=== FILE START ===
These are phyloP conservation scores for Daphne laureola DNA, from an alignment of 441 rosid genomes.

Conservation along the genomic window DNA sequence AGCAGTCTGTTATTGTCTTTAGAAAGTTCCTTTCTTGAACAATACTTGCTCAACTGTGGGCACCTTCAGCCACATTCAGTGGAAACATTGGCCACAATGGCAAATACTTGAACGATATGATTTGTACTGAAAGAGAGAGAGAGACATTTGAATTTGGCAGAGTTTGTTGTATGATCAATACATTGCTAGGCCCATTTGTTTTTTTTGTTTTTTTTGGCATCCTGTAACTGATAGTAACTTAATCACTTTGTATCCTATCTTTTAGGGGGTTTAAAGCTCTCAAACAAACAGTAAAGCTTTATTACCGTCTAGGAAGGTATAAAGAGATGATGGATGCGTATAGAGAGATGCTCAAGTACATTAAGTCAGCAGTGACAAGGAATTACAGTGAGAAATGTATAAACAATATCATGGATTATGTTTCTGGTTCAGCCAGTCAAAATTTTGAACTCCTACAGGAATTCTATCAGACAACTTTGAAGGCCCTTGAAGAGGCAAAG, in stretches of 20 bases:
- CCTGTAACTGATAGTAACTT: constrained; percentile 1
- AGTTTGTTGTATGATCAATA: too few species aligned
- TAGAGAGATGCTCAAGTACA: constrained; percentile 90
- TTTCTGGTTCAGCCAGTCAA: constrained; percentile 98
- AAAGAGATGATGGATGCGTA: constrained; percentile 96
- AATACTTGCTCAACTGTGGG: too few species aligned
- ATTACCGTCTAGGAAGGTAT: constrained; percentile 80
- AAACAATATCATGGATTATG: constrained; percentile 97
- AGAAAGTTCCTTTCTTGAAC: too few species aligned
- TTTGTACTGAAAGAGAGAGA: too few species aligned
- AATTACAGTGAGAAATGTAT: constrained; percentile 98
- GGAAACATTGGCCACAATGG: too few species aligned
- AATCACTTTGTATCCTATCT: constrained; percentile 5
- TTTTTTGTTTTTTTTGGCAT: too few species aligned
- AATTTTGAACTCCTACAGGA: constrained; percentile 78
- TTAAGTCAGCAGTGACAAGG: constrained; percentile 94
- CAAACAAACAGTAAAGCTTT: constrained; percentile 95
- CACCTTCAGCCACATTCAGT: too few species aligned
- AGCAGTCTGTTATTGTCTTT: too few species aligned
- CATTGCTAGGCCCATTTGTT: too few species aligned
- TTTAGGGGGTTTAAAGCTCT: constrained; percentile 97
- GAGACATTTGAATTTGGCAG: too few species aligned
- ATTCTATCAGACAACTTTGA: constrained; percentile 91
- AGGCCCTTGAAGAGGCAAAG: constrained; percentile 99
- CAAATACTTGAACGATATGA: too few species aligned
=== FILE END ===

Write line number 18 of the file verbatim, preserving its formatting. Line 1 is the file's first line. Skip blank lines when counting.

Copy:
- TTAAGTCAGCAGTGACAAGG: constrained; percentile 94